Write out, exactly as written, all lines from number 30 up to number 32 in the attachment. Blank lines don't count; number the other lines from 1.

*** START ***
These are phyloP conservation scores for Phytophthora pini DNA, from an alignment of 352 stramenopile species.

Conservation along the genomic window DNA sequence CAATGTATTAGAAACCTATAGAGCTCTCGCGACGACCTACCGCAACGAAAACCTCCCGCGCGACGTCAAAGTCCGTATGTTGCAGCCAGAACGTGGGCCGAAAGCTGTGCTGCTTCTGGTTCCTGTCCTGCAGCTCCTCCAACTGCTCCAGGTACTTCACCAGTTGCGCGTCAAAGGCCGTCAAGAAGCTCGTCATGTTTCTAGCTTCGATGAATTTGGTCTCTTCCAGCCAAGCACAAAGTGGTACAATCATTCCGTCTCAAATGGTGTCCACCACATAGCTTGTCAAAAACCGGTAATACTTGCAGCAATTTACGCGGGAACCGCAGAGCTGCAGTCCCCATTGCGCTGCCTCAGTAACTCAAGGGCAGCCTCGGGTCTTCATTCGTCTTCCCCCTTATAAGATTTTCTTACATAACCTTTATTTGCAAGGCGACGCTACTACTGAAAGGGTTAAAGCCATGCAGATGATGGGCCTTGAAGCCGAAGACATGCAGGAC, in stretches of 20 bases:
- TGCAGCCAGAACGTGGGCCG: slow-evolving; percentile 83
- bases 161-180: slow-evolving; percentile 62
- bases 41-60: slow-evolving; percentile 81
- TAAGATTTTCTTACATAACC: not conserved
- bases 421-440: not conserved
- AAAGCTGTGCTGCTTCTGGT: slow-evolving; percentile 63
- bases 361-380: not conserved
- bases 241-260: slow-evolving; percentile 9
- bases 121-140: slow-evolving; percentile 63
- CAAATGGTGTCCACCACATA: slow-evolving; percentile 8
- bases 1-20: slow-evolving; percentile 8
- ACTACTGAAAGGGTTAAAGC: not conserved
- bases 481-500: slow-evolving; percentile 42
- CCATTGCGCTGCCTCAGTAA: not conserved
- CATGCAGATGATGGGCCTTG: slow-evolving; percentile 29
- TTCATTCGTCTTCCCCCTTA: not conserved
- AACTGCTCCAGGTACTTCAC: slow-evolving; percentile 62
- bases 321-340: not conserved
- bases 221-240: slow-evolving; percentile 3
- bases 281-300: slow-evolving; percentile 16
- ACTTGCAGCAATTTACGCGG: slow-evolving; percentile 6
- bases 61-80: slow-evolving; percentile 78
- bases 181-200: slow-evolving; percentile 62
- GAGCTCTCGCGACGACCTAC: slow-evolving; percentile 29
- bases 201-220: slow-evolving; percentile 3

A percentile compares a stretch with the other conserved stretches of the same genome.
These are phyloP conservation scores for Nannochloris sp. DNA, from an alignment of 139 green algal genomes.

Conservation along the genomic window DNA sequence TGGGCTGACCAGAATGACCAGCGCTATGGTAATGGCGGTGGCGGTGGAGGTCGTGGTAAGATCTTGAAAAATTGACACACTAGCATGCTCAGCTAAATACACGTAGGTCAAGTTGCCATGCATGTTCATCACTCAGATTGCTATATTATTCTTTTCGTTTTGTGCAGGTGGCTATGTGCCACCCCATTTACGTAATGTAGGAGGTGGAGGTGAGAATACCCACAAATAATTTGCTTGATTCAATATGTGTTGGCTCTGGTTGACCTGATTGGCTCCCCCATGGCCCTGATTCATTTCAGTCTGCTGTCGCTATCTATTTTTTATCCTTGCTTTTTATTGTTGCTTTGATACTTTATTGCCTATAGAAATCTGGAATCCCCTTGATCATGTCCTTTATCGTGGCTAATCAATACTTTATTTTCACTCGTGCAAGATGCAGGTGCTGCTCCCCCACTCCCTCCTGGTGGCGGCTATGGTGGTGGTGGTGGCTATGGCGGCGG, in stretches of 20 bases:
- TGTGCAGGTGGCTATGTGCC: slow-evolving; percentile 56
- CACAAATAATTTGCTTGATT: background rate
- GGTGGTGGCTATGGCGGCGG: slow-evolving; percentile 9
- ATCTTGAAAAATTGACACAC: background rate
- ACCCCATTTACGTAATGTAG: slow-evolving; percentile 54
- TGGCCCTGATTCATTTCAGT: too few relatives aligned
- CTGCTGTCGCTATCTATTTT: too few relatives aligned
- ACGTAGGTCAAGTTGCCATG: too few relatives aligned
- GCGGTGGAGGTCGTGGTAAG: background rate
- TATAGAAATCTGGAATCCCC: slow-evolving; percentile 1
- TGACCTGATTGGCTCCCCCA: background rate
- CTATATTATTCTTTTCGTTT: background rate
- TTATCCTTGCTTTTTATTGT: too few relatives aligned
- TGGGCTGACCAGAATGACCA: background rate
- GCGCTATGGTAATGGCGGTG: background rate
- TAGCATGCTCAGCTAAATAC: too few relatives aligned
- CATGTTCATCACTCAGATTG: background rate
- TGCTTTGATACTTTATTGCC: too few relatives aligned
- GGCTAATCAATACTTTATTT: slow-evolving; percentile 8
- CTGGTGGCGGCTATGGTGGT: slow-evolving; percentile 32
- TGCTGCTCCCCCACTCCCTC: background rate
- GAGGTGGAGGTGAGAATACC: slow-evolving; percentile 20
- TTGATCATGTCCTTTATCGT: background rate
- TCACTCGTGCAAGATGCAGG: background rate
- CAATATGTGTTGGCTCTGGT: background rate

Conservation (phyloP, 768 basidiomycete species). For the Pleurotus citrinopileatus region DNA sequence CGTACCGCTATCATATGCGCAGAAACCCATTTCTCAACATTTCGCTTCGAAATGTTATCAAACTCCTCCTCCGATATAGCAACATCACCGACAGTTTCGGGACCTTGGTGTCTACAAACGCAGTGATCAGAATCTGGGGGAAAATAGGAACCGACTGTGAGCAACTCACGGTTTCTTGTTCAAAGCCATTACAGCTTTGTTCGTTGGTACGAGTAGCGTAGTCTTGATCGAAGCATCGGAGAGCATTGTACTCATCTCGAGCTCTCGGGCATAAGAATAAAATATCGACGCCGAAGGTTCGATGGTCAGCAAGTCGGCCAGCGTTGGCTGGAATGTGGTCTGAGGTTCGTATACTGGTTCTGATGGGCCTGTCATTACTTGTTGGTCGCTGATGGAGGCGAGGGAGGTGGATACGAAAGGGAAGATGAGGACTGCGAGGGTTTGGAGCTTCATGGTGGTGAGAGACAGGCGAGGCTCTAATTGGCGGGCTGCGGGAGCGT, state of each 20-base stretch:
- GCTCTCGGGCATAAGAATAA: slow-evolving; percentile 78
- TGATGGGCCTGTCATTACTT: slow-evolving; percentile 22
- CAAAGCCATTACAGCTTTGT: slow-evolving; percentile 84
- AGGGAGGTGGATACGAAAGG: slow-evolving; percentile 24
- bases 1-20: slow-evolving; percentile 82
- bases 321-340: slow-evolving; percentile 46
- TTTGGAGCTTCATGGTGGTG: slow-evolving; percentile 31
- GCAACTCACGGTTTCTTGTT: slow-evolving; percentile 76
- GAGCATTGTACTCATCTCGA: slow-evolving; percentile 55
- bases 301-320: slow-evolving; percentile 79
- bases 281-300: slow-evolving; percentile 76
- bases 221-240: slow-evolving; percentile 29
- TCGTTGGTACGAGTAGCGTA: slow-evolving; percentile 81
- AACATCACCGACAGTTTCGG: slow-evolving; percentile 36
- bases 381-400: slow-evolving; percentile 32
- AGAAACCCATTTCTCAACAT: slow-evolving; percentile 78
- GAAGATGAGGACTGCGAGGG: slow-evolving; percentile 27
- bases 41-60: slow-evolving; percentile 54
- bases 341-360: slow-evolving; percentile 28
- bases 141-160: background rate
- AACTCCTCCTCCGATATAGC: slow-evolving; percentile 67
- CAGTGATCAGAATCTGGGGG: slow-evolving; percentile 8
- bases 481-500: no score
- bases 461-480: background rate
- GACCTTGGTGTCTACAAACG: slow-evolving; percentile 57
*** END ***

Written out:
Conservation along the genomic window DNA sequence TGGGCTGACCAGAATGACCAGCGCTATGGTAATGGCGGTGGCGGTGGAGGTCGTGGTAAGATCTTGAAAAATTGACACACTAGCATGCTCAGCTAAATACACGTAGGTCAAGTTGCCATGCATGTTCATCACTCAGATTGCTATATTATTCTTTTCGTTTTGTGCAGGTGGCTATGTGCCACCCCATTTACGTAATGTAGGAGGTGGAGGTGAGAATACCCACAAATAATTTGCTTGATTCAATATGTGTTGGCTCTGGTTGACCTGATTGGCTCCCCCATGGCCCTGATTCATTTCAGTCTGCTGTCGCTATCTATTTTTTATCCTTGCTTTTTATTGTTGCTTTGATACTTTATTGCCTATAGAAATCTGGAATCCCCTTGATCATGTCCTTTATCGTGGCTAATCAATACTTTATTTTCACTCGTGCAAGATGCAGGTGCTGCTCCCCCACTCCCTCCTGGTGGCGGCTATGGTGGTGGTGGTGGCTATGGCGGCGG, in stretches of 20 bases:
- TGTGCAGGTGGCTATGTGCC: slow-evolving; percentile 56
- CACAAATAATTTGCTTGATT: background rate